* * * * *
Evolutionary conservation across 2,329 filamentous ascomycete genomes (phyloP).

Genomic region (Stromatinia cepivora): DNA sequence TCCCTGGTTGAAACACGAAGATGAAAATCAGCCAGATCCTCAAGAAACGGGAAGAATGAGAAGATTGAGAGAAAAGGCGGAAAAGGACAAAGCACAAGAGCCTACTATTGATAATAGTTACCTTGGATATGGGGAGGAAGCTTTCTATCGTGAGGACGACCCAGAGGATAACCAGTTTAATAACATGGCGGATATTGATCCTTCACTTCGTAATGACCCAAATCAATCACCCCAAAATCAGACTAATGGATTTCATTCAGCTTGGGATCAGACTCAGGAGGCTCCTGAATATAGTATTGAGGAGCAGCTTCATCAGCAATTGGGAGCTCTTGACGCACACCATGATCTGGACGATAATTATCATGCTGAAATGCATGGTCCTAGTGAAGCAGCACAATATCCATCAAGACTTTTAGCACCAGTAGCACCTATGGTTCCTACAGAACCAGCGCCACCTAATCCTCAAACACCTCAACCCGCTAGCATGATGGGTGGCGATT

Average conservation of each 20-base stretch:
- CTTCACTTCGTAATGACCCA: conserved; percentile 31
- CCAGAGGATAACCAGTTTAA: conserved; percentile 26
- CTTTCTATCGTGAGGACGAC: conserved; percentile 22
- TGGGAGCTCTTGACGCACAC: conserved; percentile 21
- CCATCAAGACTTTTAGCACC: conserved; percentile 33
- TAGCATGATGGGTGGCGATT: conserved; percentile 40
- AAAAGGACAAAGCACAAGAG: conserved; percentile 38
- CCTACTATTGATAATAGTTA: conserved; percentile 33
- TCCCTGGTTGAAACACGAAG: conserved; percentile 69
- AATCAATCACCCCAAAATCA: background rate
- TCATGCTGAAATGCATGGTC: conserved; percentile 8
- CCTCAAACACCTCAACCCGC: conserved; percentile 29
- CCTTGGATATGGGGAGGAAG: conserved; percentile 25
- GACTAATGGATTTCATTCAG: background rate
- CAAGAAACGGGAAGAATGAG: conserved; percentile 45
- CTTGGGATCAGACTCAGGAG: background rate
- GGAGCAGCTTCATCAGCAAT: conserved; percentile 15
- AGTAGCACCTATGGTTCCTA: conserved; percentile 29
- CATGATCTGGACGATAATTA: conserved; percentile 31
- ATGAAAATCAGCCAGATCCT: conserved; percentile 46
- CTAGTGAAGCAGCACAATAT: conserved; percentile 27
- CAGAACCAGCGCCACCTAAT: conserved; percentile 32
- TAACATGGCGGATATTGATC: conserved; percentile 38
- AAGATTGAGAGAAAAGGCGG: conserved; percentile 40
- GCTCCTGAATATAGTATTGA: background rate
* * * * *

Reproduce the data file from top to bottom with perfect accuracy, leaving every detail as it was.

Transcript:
Evolutionary conservation across 2,329 filamentous ascomycete genomes (phyloP).

Genomic region (Stromatinia cepivora): DNA sequence TCCCTGGTTGAAACACGAAGATGAAAATCAGCCAGATCCTCAAGAAACGGGAAGAATGAGAAGATTGAGAGAAAAGGCGGAAAAGGACAAAGCACAAGAGCCTACTATTGATAATAGTTACCTTGGATATGGGGAGGAAGCTTTCTATCGTGAGGACGACCCAGAGGATAACCAGTTTAATAACATGGCGGATATTGATCCTTCACTTCGTAATGACCCAAATCAATCACCCCAAAATCAGACTAATGGATTTCATTCAGCTTGGGATCAGACTCAGGAGGCTCCTGAATATAGTATTGAGGAGCAGCTTCATCAGCAATTGGGAGCTCTTGACGCACACCATGATCTGGACGATAATTATCATGCTGAAATGCATGGTCCTAGTGAAGCAGCACAATATCCATCAAGACTTTTAGCACCAGTAGCACCTATGGTTCCTACAGAACCAGCGCCACCTAATCCTCAAACACCTCAACCCGCTAGCATGATGGGTGGCGATT

Average conservation of each 20-base stretch:
- CTTCACTTCGTAATGACCCA: conserved; percentile 31
- CCAGAGGATAACCAGTTTAA: conserved; percentile 26
- CTTTCTATCGTGAGGACGAC: conserved; percentile 22
- TGGGAGCTCTTGACGCACAC: conserved; percentile 21
- CCATCAAGACTTTTAGCACC: conserved; percentile 33
- TAGCATGATGGGTGGCGATT: conserved; percentile 40
- AAAAGGACAAAGCACAAGAG: conserved; percentile 38
- CCTACTATTGATAATAGTTA: conserved; percentile 33
- TCCCTGGTTGAAACACGAAG: conserved; percentile 69
- AATCAATCACCCCAAAATCA: background rate
- TCATGCTGAAATGCATGGTC: conserved; percentile 8
- CCTCAAACACCTCAACCCGC: conserved; percentile 29
- CCTTGGATATGGGGAGGAAG: conserved; percentile 25
- GACTAATGGATTTCATTCAG: background rate
- CAAGAAACGGGAAGAATGAG: conserved; percentile 45
- CTTGGGATCAGACTCAGGAG: background rate
- GGAGCAGCTTCATCAGCAAT: conserved; percentile 15
- AGTAGCACCTATGGTTCCTA: conserved; percentile 29
- CATGATCTGGACGATAATTA: conserved; percentile 31
- ATGAAAATCAGCCAGATCCT: conserved; percentile 46
- CTAGTGAAGCAGCACAATAT: conserved; percentile 27
- CAGAACCAGCGCCACCTAAT: conserved; percentile 32
- TAACATGGCGGATATTGATC: conserved; percentile 38
- AAGATTGAGAGAAAAGGCGG: conserved; percentile 40
- GCTCCTGAATATAGTATTGA: background rate